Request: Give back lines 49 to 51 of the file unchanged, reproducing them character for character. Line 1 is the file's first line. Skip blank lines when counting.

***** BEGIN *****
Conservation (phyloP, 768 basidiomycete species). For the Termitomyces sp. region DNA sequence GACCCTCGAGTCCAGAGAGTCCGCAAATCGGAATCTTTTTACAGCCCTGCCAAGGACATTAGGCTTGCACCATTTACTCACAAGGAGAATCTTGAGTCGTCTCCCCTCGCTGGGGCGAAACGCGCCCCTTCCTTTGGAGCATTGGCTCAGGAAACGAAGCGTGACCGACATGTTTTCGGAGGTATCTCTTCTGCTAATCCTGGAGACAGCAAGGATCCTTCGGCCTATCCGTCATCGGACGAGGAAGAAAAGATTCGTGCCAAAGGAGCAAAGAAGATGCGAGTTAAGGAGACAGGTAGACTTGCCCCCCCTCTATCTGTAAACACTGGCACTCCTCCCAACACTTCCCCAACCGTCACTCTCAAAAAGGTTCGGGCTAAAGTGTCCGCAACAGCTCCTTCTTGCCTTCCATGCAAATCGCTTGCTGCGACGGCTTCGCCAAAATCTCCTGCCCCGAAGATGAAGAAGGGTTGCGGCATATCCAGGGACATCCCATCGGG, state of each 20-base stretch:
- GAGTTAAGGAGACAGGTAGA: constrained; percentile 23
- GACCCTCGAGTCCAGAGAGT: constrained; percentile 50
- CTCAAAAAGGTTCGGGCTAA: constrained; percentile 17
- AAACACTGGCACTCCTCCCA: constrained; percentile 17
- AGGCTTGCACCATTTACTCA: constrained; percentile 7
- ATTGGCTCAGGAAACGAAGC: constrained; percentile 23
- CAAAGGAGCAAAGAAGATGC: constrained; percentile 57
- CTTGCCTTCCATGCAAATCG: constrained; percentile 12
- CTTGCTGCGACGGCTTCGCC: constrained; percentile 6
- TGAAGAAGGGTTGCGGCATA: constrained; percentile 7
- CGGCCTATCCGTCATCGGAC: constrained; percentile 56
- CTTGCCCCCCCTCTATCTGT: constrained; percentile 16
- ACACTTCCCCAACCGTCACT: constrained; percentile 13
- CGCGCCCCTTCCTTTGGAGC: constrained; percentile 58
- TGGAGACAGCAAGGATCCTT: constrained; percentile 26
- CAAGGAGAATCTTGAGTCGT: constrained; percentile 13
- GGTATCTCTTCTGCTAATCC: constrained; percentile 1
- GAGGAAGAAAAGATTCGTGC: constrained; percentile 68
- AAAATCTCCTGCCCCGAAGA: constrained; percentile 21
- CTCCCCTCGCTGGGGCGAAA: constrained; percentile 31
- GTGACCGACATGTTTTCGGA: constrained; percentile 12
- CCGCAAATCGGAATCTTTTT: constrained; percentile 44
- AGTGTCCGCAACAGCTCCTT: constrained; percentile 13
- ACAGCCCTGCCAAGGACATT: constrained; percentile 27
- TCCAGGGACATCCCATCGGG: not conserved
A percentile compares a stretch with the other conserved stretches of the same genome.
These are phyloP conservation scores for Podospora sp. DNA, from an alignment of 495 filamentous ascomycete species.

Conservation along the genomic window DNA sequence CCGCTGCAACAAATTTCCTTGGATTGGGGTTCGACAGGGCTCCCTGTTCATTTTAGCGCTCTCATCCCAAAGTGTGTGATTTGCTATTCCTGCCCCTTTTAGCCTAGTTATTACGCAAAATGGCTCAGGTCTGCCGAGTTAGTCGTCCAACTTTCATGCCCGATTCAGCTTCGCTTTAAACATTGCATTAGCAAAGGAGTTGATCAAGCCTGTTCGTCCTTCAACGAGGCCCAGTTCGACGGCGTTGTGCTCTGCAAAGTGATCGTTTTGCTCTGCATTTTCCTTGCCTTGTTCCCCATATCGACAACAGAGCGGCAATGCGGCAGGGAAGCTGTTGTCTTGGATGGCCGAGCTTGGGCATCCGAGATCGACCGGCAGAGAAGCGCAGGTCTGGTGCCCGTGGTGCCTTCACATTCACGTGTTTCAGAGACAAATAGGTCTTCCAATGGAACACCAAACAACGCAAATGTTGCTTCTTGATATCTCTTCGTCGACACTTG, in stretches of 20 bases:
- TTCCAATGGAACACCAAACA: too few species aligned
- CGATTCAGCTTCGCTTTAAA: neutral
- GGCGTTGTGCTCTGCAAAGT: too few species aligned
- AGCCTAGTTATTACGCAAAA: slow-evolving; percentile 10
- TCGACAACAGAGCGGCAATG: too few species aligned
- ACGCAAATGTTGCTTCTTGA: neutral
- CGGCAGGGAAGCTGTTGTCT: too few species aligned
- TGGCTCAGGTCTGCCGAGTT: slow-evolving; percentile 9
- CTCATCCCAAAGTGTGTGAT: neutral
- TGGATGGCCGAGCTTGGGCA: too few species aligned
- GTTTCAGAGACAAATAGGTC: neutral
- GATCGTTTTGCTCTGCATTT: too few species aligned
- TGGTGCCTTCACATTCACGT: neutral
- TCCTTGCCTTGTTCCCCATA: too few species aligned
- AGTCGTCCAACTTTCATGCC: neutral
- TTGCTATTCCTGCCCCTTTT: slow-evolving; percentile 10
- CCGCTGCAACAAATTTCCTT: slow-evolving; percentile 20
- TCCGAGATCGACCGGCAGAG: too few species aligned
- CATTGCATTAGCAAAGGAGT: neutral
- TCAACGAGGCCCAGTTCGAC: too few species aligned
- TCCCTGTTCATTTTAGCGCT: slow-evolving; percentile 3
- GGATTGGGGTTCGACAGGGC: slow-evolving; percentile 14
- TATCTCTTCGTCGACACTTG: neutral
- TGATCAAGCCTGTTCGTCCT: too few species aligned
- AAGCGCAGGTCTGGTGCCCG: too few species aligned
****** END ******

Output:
- TCAACGAGGCCCAGTTCGAC: too few species aligned
- TCCCTGTTCATTTTAGCGCT: slow-evolving; percentile 3
- GGATTGGGGTTCGACAGGGC: slow-evolving; percentile 14